“But,” said the Prime Minister, with a sense of dawning horror, “didn’t you tell me they’re the creatures that drain hope and happiness out of people?”

    “That’s right. And they’re breeding. That’s what’s causing all this mist.”

I spoke too soon. THIS is horrible. Fucking hell, guys, this is a disaster.

  • “Now see here, Fudge–you’ve got to do something! It’s your responsibility as Minister of Magic!”

    “My dear Prime Minister, you can’t honestly think I’m still Minister of Magic after all this? I was sacked three days ago! The whole Wizarding community has been screaming for my resignation for a fortnight. I’ve never known them so united in my whole term of office!” said Fudge, with a brave attempt at a smile.

I–I just—I cannot believe how much has happened in between these books. Who took Fudge’s place????

  • The Prime Minister’s first, foolish thought was that Rufus Scrimgeour looked rather like an old lion. There were streaks of gray in his mane of tawny hair and his bushy eyebrows; he had keen yellowish eyes behind a pair of wire-rimmed spectacles and a certain rangy, loping grace even though he walked with a slight limp. There was an immediate impression of shrewdness and toughness; the Prime Minister thought he understood why the Wizarding community preferred Scrimgeour to Fudge as a leader in these dangerous times.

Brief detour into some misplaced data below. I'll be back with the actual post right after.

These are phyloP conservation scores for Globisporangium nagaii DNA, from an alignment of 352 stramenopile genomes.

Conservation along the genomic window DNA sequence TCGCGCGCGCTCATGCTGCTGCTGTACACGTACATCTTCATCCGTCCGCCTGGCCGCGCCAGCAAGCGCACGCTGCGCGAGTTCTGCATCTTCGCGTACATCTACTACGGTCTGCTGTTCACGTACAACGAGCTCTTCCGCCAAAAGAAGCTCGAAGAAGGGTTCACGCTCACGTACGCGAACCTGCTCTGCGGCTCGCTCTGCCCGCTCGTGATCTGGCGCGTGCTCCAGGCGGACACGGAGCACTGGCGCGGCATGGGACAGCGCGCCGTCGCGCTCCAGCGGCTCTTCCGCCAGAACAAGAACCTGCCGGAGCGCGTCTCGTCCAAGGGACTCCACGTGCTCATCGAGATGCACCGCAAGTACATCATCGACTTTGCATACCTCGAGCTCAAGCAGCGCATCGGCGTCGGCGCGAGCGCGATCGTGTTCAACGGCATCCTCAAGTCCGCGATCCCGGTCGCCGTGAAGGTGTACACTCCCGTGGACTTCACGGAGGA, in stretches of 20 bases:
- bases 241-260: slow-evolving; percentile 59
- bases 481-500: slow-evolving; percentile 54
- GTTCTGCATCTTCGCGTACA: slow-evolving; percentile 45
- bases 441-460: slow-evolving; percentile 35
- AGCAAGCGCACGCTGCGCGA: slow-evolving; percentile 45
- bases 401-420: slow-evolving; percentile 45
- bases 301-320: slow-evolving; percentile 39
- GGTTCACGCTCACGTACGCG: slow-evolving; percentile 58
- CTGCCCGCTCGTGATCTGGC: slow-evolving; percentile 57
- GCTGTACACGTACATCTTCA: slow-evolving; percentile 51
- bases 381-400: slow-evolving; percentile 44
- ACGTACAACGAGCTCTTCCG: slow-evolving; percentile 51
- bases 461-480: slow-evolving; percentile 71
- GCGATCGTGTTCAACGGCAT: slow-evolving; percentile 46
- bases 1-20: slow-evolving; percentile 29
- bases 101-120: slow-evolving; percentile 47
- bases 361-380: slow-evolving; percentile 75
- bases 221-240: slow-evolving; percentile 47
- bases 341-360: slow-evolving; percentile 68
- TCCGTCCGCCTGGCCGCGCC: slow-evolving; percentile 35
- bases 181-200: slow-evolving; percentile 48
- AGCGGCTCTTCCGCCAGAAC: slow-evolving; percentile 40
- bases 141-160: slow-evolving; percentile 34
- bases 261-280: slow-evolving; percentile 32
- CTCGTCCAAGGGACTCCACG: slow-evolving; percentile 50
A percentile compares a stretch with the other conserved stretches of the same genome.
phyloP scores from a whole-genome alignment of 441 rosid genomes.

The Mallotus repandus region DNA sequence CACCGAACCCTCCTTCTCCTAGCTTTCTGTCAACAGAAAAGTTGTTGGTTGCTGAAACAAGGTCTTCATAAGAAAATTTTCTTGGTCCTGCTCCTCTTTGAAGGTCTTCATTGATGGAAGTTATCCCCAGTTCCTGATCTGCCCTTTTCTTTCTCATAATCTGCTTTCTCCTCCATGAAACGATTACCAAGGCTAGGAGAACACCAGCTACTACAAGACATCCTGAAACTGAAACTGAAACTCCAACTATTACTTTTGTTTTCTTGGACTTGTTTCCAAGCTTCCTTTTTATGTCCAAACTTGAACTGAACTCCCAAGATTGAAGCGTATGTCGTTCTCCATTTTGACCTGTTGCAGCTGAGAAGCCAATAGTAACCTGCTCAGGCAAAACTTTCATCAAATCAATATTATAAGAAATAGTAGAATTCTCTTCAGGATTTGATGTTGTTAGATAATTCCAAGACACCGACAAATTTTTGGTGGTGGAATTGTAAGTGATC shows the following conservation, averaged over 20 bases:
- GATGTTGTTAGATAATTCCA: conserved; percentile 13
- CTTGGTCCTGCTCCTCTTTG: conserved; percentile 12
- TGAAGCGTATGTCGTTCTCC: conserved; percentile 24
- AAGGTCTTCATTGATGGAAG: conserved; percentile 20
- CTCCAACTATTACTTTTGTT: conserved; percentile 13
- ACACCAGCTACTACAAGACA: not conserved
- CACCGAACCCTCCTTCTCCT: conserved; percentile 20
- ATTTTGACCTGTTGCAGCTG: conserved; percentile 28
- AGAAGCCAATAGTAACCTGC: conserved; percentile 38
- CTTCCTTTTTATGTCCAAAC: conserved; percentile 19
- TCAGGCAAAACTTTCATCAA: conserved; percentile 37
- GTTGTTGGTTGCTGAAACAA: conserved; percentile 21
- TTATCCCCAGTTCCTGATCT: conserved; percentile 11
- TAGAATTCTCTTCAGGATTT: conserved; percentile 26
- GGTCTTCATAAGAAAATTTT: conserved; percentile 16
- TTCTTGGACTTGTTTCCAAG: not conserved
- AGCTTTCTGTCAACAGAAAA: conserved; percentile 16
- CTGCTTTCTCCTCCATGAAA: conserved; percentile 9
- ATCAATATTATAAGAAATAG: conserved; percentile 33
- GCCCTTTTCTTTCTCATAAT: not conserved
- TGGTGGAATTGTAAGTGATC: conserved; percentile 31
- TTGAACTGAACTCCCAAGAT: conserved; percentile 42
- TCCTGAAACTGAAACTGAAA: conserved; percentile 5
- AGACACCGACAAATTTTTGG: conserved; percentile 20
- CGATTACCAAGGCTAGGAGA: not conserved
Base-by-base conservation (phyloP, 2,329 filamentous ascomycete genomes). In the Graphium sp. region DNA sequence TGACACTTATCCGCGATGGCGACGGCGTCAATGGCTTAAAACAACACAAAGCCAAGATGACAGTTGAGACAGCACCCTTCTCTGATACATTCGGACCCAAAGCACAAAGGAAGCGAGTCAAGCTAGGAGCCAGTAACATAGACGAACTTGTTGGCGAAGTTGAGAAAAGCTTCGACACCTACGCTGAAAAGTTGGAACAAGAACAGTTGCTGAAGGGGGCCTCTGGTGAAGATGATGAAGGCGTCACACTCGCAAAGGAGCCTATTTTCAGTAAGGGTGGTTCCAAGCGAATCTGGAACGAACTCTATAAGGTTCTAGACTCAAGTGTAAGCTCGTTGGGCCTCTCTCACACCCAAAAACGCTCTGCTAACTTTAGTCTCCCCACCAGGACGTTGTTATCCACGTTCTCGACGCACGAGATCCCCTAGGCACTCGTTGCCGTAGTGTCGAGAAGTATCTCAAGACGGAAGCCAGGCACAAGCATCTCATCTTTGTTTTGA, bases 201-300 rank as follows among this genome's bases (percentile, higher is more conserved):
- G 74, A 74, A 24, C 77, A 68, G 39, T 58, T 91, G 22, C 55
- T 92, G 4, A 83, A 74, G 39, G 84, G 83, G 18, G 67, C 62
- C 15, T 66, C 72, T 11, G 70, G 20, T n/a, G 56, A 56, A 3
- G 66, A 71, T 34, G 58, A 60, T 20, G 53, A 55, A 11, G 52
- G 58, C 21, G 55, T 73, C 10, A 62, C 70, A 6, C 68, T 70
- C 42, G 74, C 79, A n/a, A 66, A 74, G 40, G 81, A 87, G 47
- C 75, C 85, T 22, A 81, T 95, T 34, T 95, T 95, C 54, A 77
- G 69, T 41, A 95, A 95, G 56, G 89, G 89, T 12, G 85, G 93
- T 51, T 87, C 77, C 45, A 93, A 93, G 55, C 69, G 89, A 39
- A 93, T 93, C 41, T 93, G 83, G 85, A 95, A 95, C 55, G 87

This new Minister immediately gets to work, ordering that the Prime Minister improve his security, starting with his outer office:

  • “I’m not getting rid of Kingsley Shacklebolt, if that’s what you’re suggesting!” said the Prime Minister hotly. “He’s highly efficient, gets through twice the work the rest of them–”

    “That’s because he’s a wizard,” said Scrimgeour, without a flicker of a smile. “A highly trained Auror, who has been assigned to you for your protection.”


This is so awesome. Scrimgeour tells the Prime Minister that Fudge is staying in an “advisory capacity” and will visit him in the future to discuss anymore developments. On their way out, the Prime Minister flips out.

  • “But for heaven’s sake–you’re wizards! You can do magic! Surely you can sort out–well–anything!”

    Scrimgeour turned slowly on the spot and exchanged an incredulous look with Fudge, who really did manage a smile this time as he said kindly, “The trouble is, the other side can do magic too, Prime Minister.”

    And with that, the two wizards stepped one after the other into the bright green fire and vanished.

We are only one chapter into this book and shit is more real than ever before.

I love it.